"I feel myself moving, or, more accurately, can make myself feel as if I am moving. I know perfectly well that I am not actually moving," the student told the researchers. "In fact, I am hyper-sensitive to my body at that point, because I am concentrating so hard on the sensation of moving…For example, if I ‘spin’ for long enough, I get dizzy."
Messier said at some point the student’s brain showed similar activity to that of a high-level athlete who can vividly imagine themselves winning a competition. One difference, however, was that her brain activity was focused on one side, and the athletes usually show activity on both brain hemispheres.
Messier said more study was needed, but he said that this discovery could mean many more people have this ability but find it “unremarkable.” The discovery could be similar to how synesthesia, a mix of multiple senses, was discovered in a wider population.
Alternately, the ability could be something that everyone is able to do as an infant or child, but lose as they get older.

Wild stuff. Typically, this condition happens as the result of an injury, psychological illness, lesions on the brain, or from a drug that induces the illusion. The researchers speculate that this ability might be present in infancy but that it’s lost without regular practice. They also hypothesize that it’s more prevalent in young people… and that it’s a skill that might be developed.

neuromorphogenesis:

Canadian student has “out of body experiences” whenever she wants

After attending a lecture on “out of body experiences,” a 24-year-old student from the University of Ottawa approached her professor saying, “I thought everybody could do that.” She can apparently do this at will — making her the first person with this condition to be studied.

The resulting paper, which now appears in Frontiers in Human Neuroscience, describes the condition as something of an illusion, where a person’s ability to track their body’s position in space and time has somehow become externalized. In this extraordinary case, the university student claims she can do this whenever she wants — to induce the feeling that she can experience her body moving outside the boundaries of her physical body, while remaining aware of her unmoving physical body.

So, if you’re a neuroscientist studying this particular person, what do you do? You put her in a brain scanner, of course. Writing in ABC News, Gillian Mohney explains more:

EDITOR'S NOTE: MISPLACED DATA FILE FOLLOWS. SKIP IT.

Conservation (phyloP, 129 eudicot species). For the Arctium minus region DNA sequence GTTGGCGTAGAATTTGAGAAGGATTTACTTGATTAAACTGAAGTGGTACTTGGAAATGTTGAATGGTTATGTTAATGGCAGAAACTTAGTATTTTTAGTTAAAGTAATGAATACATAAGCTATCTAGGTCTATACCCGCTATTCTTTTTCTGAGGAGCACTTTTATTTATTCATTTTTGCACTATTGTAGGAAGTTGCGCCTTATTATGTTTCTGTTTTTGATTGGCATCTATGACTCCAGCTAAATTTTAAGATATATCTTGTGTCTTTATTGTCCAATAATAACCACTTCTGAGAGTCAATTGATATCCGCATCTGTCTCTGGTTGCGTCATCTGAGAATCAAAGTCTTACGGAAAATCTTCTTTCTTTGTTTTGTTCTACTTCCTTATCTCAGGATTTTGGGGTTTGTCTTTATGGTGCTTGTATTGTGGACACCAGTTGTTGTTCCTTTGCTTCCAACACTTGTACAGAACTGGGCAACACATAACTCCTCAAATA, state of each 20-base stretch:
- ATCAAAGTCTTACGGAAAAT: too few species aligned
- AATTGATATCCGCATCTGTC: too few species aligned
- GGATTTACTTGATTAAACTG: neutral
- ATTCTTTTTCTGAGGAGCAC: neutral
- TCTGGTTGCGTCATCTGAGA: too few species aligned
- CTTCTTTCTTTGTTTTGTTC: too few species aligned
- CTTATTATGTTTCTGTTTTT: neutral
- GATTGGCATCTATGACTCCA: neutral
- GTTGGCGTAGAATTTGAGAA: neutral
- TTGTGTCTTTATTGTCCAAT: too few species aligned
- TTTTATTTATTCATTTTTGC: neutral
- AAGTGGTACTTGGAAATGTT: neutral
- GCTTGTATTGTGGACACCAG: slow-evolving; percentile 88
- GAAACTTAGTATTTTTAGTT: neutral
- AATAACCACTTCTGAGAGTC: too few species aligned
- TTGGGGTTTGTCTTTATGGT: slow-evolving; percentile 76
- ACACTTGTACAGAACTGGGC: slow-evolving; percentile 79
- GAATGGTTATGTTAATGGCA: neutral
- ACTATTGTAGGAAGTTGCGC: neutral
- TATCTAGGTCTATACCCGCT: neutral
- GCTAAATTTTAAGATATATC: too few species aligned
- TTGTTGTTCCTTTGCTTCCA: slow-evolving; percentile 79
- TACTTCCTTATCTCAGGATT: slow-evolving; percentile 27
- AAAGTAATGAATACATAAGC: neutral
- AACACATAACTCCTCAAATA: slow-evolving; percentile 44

[Claude] Messier and his co-author interviewed the student and had her undergo an MRI to see if her brain activity might shed light on her unusual ability.

Messier said the girl first noticed her ability when she was a child and had a hard time going to sleep during naps. To pass the time she would “float” above her body.

"I feel myself moving, or, more accurately, can make myself feel as if I am moving. I know perfectly well that I am not actually moving," the student told the researchers. "In fact, I am hyper-sensitive to my body at that point, because I am concentrating so hard on the sensation of moving…For example, if I ‘spin’ for long enough, I get dizzy."

Messier said at some point the student’s brain showed similar activity to that of a high-level athlete who can vividly imagine themselves winning a competition. One difference, however, was that her brain activity was focused on one side, and the athletes usually show activity on both brain hemispheres.

Messier said more study was needed, but he said that this discovery could mean many more people have this ability but find it “unremarkable.” The discovery could be similar to how synesthesia, a mix of multiple senses, was discovered in a wider population.

Alternately, the ability could be something that everyone is able to do as an infant or child, but lose as they get older.

Wild stuff. Typically, this condition happens as the result of an injury, psychological illness, lesions on the brain, or from a drug that induces the illusion. The researchers speculate that this ability might be present in infancy but that it’s lost without regular practice. They also hypothesize that it’s more prevalent in young people… and that it’s a skill that might be developed.